Retail Strategy 101: Product Breadth, Depth, and Assortment

Understanding Basic Industry Terms

Man shopping for candles in shop
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In the retail industry, product breadth refers to the scope and variety of products that a store offers. A good selection of merchandise is key to attracting and keeping customers, no matter what type of products you sell. But offering too many different products in too many categories can be confusing and cause shoppers to freeze up from too many options.

Creating a balanced merchandise mix will be critical to your store's success, but achieving that requires an understanding of a few retail inventory basics. These are the fundamentals of retail inventory strategy, and knowing how to work with them is critical for any retailer.

Product Breadth

In its most basic definition, product breadth is the variety of product lines that a store offers. It is also known as product assortment width, merchandise breadth, and product line width.

For instance, a store may only stock four items of each SKU, but its product breadth (variety) may consist of 3,000 different types of products. A big-box retailer like Walmart or Target often has a large product breadth, as their customers come looking for a wide variety of products when they shop.

Product Depth

The other part of the retail inventory equation is product depth (also known as product assortment or merchandise depth). This is the number of each item or particular styles that you carry of a particular product.

A store may intentionally have a shallow product depth to keep inventory costs down. This means they might only stock 3 to 6 SKUs of each product in the store. A good example of a store with good breadth but less depth is a club store such as Costco, which sells almost everything under the sun, but only one or two options for each type of product. Customers coming to Costco are looking for the best value, not the most options.

Breadth + Depth = Product Assortment

Product breadth is the number of product lines, while product depth is the variety within each of those lines. These two elements combine to make up the store's product assortment or merchandise mix.

Specialty retailers will likely have a smaller product breadth than a general merchandise store. This is because their products have a narrower focus and a specific niche. However, they may have an equal, if not greater, product depth if they choose to stock a greater variety of each product line.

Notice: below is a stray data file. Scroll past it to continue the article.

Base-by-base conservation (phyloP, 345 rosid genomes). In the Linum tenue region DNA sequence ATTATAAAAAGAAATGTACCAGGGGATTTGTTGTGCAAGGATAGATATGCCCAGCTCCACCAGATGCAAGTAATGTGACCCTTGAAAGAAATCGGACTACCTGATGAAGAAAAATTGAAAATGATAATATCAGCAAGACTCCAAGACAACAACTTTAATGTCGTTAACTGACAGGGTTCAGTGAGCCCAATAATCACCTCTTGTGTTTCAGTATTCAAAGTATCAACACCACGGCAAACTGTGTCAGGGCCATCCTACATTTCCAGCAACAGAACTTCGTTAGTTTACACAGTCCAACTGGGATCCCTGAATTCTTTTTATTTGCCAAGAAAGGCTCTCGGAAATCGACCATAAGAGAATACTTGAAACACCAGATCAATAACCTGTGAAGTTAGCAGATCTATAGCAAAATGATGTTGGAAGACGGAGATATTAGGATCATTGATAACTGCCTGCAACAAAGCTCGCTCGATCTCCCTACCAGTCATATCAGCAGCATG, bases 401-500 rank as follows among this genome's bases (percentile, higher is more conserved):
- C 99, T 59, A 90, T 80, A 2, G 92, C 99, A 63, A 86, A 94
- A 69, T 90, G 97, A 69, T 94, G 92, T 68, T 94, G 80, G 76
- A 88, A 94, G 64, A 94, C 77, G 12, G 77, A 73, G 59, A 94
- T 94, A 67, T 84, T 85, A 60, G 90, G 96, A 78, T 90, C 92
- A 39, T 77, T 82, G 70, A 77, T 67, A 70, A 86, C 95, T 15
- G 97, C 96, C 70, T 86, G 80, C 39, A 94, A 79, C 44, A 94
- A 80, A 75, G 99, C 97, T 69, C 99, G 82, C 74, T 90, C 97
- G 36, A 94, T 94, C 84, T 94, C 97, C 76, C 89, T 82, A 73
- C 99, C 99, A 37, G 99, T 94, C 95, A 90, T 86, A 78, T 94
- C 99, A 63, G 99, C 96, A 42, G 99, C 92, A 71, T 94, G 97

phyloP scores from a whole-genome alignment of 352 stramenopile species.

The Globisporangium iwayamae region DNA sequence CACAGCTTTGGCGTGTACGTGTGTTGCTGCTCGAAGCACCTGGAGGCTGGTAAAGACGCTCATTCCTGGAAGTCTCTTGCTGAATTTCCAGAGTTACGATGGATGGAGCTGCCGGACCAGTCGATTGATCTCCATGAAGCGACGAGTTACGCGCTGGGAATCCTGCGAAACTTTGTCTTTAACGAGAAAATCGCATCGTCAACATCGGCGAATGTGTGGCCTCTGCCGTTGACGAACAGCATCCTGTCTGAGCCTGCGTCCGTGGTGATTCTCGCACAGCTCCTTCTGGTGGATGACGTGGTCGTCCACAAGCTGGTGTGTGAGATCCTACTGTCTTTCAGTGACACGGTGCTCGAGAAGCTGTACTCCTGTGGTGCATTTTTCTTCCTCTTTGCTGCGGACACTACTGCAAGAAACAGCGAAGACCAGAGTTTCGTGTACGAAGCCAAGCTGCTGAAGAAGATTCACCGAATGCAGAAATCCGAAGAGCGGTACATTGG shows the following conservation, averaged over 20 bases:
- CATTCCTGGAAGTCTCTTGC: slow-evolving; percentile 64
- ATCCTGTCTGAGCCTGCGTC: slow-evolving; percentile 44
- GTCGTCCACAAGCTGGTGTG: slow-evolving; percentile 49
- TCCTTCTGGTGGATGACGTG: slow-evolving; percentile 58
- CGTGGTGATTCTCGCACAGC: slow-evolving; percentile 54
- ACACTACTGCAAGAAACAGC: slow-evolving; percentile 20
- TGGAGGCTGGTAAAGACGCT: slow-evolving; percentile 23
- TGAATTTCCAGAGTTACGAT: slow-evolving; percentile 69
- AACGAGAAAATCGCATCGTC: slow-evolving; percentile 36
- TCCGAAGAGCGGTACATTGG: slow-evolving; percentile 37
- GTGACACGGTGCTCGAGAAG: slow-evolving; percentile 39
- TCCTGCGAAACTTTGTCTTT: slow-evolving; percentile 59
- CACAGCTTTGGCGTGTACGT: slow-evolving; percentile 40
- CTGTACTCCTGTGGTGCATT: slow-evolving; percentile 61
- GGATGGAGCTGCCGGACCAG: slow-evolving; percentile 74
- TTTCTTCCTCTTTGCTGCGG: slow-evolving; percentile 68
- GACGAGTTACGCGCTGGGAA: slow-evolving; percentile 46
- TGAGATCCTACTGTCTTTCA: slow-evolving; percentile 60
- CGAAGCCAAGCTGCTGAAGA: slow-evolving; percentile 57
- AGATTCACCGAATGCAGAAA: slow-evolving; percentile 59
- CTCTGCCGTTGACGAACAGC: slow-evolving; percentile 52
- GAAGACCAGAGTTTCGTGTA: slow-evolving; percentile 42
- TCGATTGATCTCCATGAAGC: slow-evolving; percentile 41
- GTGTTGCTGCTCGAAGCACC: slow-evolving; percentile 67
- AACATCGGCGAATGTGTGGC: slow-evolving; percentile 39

A candle store, for example, will have a smaller variety (or breadth) of products than a corner drug store, even if it has the same number of products in inventory:


The candle store stocks only 20 varieties of candles (breadth), but it may stock 30 colors and scents (depth) of each of those candles.

The corner drug store stocks 200 different products (breadth) but may stock only three variations, brands, or styles (the depth) of each product.

Both stores have 600 products in inventory, but the total assortment looks very different.

These two stores have entirely different strategies for their product assortment because of the needs of their customers. Fragrance and color are more important to the candle store customer than having 100 candle styles to choose from. On the other hand, convenience is essential to the drug store customer, and they may want to pick up toothpaste and batteries in one stop. The drug store needs to stock all of the essentials, even if there is only one option for each.

Seasonal Merchandise Mix

A store's merchandise mix may also change with the seasons. The holiday shopping season, for instance, is a time when many retailers choose to add a greater variety. This gives customers more gift-giving options, and it can allow the store to experiment with new product lines without making a big investment in inventory.

The Bottom Line

The way a store adjusts its product depth and breadth is its assortment strategy. The right strategy for one retailer may not be the right one for another, as what works will depend not only on your customers, but on your brand identity and on finding the right mix of profitability for each of the items in your inventory. Learning to perfectly balance product mix is an essential skill for any retailer to develop.